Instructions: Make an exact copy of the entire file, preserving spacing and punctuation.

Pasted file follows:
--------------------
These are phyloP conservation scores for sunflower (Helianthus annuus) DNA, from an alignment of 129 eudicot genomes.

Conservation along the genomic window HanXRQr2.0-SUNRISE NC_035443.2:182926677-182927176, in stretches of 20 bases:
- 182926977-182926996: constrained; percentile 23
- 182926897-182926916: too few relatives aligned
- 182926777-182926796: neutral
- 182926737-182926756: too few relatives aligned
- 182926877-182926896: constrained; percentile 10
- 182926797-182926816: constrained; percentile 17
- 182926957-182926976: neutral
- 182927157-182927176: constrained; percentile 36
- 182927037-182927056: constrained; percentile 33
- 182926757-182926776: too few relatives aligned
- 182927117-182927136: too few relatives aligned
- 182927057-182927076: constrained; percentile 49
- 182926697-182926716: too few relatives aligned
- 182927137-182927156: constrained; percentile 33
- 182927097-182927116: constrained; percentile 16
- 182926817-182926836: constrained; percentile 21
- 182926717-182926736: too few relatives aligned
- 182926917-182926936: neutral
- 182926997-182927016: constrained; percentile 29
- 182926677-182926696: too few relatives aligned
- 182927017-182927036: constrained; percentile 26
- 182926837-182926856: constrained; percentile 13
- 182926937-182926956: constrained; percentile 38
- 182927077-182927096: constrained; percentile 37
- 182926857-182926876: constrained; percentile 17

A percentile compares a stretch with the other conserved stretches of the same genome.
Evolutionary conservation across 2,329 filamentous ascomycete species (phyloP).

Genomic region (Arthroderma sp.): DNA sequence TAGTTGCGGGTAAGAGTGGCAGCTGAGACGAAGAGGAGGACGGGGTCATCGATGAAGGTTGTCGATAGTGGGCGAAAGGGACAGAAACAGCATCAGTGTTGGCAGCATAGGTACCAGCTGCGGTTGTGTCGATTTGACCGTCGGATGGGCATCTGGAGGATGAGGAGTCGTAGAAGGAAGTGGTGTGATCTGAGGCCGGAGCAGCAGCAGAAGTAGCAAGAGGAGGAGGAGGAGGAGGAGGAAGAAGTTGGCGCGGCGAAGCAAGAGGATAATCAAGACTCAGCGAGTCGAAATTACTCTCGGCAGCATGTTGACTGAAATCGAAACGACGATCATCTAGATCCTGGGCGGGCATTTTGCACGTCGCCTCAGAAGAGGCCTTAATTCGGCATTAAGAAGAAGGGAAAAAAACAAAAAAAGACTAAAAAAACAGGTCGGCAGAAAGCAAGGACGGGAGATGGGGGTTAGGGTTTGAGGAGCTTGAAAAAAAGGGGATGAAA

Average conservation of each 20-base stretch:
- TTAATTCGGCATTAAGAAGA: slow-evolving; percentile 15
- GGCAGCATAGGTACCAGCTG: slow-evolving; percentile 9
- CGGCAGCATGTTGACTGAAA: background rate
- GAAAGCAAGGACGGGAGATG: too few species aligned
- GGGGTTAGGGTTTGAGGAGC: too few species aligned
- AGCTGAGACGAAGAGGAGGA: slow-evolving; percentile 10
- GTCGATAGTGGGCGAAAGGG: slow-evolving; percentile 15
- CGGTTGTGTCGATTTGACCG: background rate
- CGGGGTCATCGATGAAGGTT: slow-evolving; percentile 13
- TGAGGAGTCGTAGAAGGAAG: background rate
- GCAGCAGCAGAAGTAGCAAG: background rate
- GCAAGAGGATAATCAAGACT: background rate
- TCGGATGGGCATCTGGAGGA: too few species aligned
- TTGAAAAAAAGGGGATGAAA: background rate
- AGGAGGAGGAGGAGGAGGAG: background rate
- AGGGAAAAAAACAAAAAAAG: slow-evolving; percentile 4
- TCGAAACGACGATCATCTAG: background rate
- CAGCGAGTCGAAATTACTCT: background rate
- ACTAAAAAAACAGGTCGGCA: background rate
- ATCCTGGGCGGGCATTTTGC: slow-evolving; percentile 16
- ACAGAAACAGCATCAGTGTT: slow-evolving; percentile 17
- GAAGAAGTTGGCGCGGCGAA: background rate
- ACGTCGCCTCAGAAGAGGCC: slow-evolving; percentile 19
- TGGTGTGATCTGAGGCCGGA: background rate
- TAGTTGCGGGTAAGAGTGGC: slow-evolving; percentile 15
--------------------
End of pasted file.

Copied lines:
These are phyloP conservation scores for sunflower (Helianthus annuus) DNA, from an alignment of 129 eudicot genomes.

Conservation along the genomic window HanXRQr2.0-SUNRISE NC_035443.2:182926677-182927176, in stretches of 20 bases:
- 182926977-182926996: constrained; percentile 23
- 182926897-182926916: too few relatives aligned
- 182926777-182926796: neutral
- 182926737-182926756: too few relatives aligned
- 182926877-182926896: constrained; percentile 10
- 182926797-182926816: constrained; percentile 17
- 182926957-182926976: neutral
- 182927157-182927176: constrained; percentile 36
- 182927037-182927056: constrained; percentile 33
- 182926757-182926776: too few relatives aligned
- 182927117-182927136: too few relatives aligned
- 182927057-182927076: constrained; percentile 49
- 182926697-182926716: too few relatives aligned
- 182927137-182927156: constrained; percentile 33
- 182927097-182927116: constrained; percentile 16
- 182926817-182926836: constrained; percentile 21
- 182926717-182926736: too few relatives aligned
- 182926917-182926936: neutral
- 182926997-182927016: constrained; percentile 29
- 182926677-182926696: too few relatives aligned
- 182927017-182927036: constrained; percentile 26
- 182926837-182926856: constrained; percentile 13
- 182926937-182926956: constrained; percentile 38
- 182927077-182927096: constrained; percentile 37
- 182926857-182926876: constrained; percentile 17

A percentile compares a stretch with the other conserved stretches of the same genome.
Evolutionary conservation across 2,329 filamentous ascomycete species (phyloP).

Genomic region (Arthroderma sp.): DNA sequence TAGTTGCGGGTAAGAGTGGCAGCTGAGACGAAGAGGAGGACGGGGTCATCGATGAAGGTTGTCGATAGTGGGCGAAAGGGACAGAAACAGCATCAGTGTTGGCAGCATAGGTACCAGCTGCGGTTGTGTCGATTTGACCGTCGGATGGGCATCTGGAGGATGAGGAGTCGTAGAAGGAAGTGGTGTGATCTGAGGCCGGAGCAGCAGCAGAAGTAGCAAGAGGAGGAGGAGGAGGAGGAGGAAGAAGTTGGCGCGGCGAAGCAAGAGGATAATCAAGACTCAGCGAGTCGAAATTACTCTCGGCAGCATGTTGACTGAAATCGAAACGACGATCATCTAGATCCTGGGCGGGCATTTTGCACGTCGCCTCAGAAGAGGCCTTAATTCGGCATTAAGAAGAAGGGAAAAAAACAAAAAAAGACTAAAAAAACAGGTCGGCAGAAAGCAAGGACGGGAGATGGGGGTTAGGGTTTGAGGAGCTTGAAAAAAAGGGGATGAAA

Average conservation of each 20-base stretch:
- TTAATTCGGCATTAAGAAGA: slow-evolving; percentile 15
- GGCAGCATAGGTACCAGCTG: slow-evolving; percentile 9
- CGGCAGCATGTTGACTGAAA: background rate
- GAAAGCAAGGACGGGAGATG: too few species aligned
- GGGGTTAGGGTTTGAGGAGC: too few species aligned
- AGCTGAGACGAAGAGGAGGA: slow-evolving; percentile 10
- GTCGATAGTGGGCGAAAGGG: slow-evolving; percentile 15
- CGGTTGTGTCGATTTGACCG: background rate
- CGGGGTCATCGATGAAGGTT: slow-evolving; percentile 13
- TGAGGAGTCGTAGAAGGAAG: background rate
- GCAGCAGCAGAAGTAGCAAG: background rate
- GCAAGAGGATAATCAAGACT: background rate
- TCGGATGGGCATCTGGAGGA: too few species aligned
- TTGAAAAAAAGGGGATGAAA: background rate
- AGGAGGAGGAGGAGGAGGAG: background rate
- AGGGAAAAAAACAAAAAAAG: slow-evolving; percentile 4
- TCGAAACGACGATCATCTAG: background rate
- CAGCGAGTCGAAATTACTCT: background rate
- ACTAAAAAAACAGGTCGGCA: background rate
- ATCCTGGGCGGGCATTTTGC: slow-evolving; percentile 16
- ACAGAAACAGCATCAGTGTT: slow-evolving; percentile 17
- GAAGAAGTTGGCGCGGCGAA: background rate
- ACGTCGCCTCAGAAGAGGCC: slow-evolving; percentile 19
- TGGTGTGATCTGAGGCCGGA: background rate
- TAGTTGCGGGTAAGAGTGGC: slow-evolving; percentile 15